Problems with Our Health Care System
Problems with Our Health Care System
If we look at the huge amount of money spent on our health care system and the research that has gone into various diseases we can be forgiven if we think we should be able to trust our health care system to deliver quality health care. Sadly, our Western healthcare system falls far short of what we want. Instead of healing and health mainly brings more suffering and disease.
Mendelssohn since 1979 (and he was not the first to propose it) considers the public to be ‘bound’ in terms of the benefits that ‘medicine medicine’ brings. There is a great myth surrounding our current system.
Part of the myth is that medicine has produced a complete increase in health over the past hundred years. However, historical analysis has found that the general development of social and environmental conditions provides a more accurate explanation for the changes than the rise of ‘scientific medicine’. Things like improved food and nutrition, sanitation and improved living conditions have made a huge difference.
Hospitals are deadly
Errors, accidents, diseases, drug disasters, and diagnostic equipment including; X-rays, ultrasound and mammograms make hospitals extremely dangerous. Strong technology has played a key role in modern medicine as it is considered successful and effective. This has been questioned though. It is considered insignificant and causes an unnecessary amount of pain and suffering.
Accidents in hospitals now occur more often than in any other industry except mining and high-rise construction. In addition to this there is a doctor who causes diseases. They are so common that they have their own name – iatrogenesis.
Again, the general public is unaware of the prevalence of the disease. In all, iatrogenesis causes 784,000 deaths each year in the United States – the deaths of more Americans than all the wars of the 20th century combined. 98,000 deaths a year are due to medical errors alone, and surgical errors cause another 32,000 deaths.
These figures include only the dead. Officials agree that medical errors are reported in official data only 5 percent of the time, so the problem is much bigger – how big it is, no one really knows.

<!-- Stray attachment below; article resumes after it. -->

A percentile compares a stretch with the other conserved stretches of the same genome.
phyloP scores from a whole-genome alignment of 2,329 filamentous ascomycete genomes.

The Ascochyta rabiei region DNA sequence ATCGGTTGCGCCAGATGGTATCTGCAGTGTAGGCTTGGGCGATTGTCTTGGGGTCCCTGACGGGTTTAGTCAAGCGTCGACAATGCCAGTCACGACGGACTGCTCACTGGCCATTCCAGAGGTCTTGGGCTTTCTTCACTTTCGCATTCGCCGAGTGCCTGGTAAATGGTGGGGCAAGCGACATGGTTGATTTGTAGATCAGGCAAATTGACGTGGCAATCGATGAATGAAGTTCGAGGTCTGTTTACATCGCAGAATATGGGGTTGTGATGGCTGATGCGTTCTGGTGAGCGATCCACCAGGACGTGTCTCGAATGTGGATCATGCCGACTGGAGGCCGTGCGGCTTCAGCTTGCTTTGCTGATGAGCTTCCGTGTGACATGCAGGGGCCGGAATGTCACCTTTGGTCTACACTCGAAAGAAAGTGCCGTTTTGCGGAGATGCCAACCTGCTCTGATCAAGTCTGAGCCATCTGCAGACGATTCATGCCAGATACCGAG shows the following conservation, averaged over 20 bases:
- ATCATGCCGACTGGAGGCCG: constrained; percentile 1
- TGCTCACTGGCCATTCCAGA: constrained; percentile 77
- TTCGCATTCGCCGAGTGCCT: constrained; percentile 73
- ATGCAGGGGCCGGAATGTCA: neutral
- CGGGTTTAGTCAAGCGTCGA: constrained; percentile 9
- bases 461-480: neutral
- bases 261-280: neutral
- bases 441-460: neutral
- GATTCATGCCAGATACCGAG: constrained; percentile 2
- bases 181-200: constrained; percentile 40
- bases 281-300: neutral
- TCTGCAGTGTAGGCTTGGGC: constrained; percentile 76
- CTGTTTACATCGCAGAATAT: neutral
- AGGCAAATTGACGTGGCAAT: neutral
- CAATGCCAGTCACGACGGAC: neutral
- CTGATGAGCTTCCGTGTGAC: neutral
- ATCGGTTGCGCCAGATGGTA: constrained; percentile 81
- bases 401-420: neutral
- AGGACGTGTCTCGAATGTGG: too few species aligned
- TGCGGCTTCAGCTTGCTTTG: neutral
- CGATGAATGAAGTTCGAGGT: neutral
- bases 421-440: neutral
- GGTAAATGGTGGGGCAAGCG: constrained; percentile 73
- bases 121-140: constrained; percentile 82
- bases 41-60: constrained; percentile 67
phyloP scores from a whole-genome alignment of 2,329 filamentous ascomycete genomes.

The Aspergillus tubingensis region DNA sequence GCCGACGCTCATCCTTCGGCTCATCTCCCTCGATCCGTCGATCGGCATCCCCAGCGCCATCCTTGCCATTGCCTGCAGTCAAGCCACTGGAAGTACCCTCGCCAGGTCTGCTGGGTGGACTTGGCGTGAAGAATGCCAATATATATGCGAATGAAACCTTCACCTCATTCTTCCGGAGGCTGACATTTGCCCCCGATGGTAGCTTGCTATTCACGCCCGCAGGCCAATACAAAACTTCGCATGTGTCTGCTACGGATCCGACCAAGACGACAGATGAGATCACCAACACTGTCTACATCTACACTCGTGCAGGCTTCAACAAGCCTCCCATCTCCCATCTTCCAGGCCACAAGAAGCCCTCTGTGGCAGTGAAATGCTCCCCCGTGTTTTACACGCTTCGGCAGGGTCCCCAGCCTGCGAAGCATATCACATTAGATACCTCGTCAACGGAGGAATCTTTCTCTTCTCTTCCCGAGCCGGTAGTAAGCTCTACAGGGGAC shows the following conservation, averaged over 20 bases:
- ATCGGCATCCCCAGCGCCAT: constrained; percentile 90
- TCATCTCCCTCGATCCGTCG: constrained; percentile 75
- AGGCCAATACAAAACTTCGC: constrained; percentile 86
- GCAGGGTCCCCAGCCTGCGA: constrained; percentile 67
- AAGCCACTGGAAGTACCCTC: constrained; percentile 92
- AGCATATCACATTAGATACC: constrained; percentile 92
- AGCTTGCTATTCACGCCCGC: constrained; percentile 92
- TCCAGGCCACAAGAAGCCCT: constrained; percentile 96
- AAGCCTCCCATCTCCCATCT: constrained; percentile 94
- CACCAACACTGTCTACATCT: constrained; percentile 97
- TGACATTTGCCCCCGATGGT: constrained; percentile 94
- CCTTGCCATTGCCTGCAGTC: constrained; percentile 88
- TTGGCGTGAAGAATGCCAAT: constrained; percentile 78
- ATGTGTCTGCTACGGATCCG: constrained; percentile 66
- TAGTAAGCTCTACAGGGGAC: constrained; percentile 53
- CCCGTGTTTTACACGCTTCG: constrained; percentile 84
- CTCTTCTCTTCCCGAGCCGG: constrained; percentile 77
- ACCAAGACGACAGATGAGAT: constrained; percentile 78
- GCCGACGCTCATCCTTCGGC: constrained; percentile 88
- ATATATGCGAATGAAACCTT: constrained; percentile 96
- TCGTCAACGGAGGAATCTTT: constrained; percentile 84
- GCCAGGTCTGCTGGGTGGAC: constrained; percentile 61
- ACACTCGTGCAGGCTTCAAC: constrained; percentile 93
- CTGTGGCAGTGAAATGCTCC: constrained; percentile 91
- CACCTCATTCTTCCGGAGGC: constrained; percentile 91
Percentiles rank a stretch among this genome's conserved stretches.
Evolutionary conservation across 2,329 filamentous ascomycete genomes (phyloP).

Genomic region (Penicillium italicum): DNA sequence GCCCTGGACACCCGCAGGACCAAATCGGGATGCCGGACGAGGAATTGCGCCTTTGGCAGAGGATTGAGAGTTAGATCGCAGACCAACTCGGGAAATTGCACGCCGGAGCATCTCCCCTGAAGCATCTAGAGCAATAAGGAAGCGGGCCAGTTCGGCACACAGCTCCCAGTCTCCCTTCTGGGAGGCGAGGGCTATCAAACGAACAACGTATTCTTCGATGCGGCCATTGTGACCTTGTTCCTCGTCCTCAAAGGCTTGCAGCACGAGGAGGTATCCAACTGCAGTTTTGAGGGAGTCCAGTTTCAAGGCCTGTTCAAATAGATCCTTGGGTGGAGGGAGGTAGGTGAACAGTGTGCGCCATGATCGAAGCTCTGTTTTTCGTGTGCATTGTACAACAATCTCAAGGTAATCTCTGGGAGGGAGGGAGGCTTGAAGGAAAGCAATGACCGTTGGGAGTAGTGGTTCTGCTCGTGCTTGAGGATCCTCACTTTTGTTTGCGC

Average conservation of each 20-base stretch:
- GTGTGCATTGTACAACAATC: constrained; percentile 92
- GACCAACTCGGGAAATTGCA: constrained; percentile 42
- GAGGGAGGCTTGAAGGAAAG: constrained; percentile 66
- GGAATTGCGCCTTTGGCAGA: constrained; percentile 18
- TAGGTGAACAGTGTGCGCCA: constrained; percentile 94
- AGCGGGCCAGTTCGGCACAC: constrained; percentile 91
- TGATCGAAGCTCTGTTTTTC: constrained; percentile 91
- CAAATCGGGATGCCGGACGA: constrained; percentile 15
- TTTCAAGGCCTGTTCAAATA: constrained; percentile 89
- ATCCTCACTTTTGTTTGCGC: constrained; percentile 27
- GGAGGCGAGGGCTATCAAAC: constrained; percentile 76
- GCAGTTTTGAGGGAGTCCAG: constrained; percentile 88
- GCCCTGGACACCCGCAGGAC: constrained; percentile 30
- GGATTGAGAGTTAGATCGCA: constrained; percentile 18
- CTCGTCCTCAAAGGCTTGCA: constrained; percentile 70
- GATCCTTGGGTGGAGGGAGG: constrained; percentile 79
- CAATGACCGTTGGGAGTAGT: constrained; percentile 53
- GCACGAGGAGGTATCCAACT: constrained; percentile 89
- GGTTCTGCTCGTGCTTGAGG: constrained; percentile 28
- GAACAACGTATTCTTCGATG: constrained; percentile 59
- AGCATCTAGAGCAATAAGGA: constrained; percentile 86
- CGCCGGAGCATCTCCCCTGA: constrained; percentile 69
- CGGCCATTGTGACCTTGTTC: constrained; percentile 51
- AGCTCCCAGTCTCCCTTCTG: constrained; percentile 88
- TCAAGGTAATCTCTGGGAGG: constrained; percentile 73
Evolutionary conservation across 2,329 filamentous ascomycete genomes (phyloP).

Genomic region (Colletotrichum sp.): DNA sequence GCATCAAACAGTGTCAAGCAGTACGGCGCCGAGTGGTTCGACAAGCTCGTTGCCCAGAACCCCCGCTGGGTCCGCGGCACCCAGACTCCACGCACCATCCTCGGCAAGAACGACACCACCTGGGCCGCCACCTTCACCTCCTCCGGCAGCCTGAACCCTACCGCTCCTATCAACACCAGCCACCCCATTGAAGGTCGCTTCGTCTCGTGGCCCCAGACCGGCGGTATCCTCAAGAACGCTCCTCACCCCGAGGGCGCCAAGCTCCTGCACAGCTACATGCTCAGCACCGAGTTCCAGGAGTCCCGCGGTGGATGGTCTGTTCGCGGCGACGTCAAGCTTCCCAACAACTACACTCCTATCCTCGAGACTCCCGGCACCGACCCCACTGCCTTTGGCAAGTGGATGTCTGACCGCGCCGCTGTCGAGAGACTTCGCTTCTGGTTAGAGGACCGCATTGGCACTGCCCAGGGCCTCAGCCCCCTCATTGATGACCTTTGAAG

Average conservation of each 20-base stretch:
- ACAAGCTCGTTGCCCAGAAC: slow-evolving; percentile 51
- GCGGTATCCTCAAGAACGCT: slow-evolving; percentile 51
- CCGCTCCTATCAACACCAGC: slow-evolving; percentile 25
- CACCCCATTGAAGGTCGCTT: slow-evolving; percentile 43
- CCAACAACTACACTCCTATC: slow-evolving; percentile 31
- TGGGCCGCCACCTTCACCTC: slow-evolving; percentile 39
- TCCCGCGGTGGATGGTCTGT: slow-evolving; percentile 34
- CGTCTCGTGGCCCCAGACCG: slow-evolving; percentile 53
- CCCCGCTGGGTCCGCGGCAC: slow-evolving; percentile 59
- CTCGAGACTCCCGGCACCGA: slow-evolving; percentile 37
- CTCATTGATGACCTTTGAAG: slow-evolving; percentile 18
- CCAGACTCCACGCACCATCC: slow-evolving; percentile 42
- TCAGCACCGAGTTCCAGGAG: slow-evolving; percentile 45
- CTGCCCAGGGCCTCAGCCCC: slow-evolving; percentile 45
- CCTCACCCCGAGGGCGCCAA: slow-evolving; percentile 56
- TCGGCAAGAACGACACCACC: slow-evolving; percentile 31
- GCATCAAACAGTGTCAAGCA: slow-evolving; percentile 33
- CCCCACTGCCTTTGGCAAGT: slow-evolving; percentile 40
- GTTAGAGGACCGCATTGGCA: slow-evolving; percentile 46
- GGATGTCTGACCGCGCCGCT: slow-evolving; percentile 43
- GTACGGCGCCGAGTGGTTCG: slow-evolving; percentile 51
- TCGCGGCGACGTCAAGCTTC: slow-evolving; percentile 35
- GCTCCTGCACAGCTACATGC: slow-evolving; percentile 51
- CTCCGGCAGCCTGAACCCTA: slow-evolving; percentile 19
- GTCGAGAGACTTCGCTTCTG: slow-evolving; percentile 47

A study in Australia showed that a jumbo jet load was the number of people who died unnecessarily each week in Australia as a result of medical interventions – this information was contained in an official report from the Department of Health Care System.
It was very quiet – because of the potential impact of information on the general public! We speak and work to reduce road accidents and ‘crash’ the seemingly faulty planes – but the public is often unaware of the dangers they take when they enter Health Care System.
In addition to medical risks and errors, adverse drug reactions and infections cause many cases of iatrogenesis. Drug reactions are very common. Some of these reactions may be minor but may also be fatal. There are five main groups in which this negative reaction can be attributed. Those that:
- Adversely affects blood cells
- Causes poison in the liver
- Hurts the kidneys
- Affects the skin, too
- Affects the unborn child
The side effects listed here do not include allergies or drug side effects, but the effects of the drugs themselves. Of the 2.2 million cases of drug overdose each year, authorities have listed four types of drugs as the most dangerous.
These are antibiotics (17%), cardiac drugs (17%), chemotherapy drugs (15%), analgesics / anti-inflammatory drugs (15%). 198 drugs were approved by the FDA from 1976 to 1985 and more than 50 percent had serious post-approval reactions. Many adverse reactions were detected during clinical trials and covered by drug manufacturers for FDA approval.
The FDA is also far from suspicious when it comes to approving drug reactions. The whole drug licensing process has many problems and cannot be relied upon to protect the public from harmful drugs.
Antibiotics no longer work in most harmful bacteria or only in doses that cause serious side effects. The development of these ‘superbugs’ resistant to antibiotics is a catastrophic process. In the years that followed the introduction of antibiotics became (and still is used) in the treatment of common colds and flu and other complaints.
Antibiotics, such as tetracycline have been used (and still do) for a long time to treat acne. Ampicillin and bactrim were used for the wrong reasons and there has been a reliance on antibiotics to treat recurrent bladder infections, chronic ear infections, chronic sinusitis, chronic bronchitis and throat infection.
The UK Office for Health Economics in 1997 (quoted in Chaitow) reported the following statistics:
- 5,000 people are killed every year (in UK hospitals alone) from hospital-acquired infections.
- Another 15,000 died of disease at the hospital.
- One in 16 patients who go to the hospital for anything will have a ‘hospital-acquired infection’.
- Many acquired diseases include the difficulty of treating ‘superbugs’.
- USA statistics published more than a decade ago show that 1 in 10 patients has a hospital-acquired illness – this includes about 2.5 million people every year.
- Every year 20,000 of these people die from their diseases and another 60,000 deaths contribute to hospital-acquired infections – a large number of which involve ‘superbugs’ antimicrobials.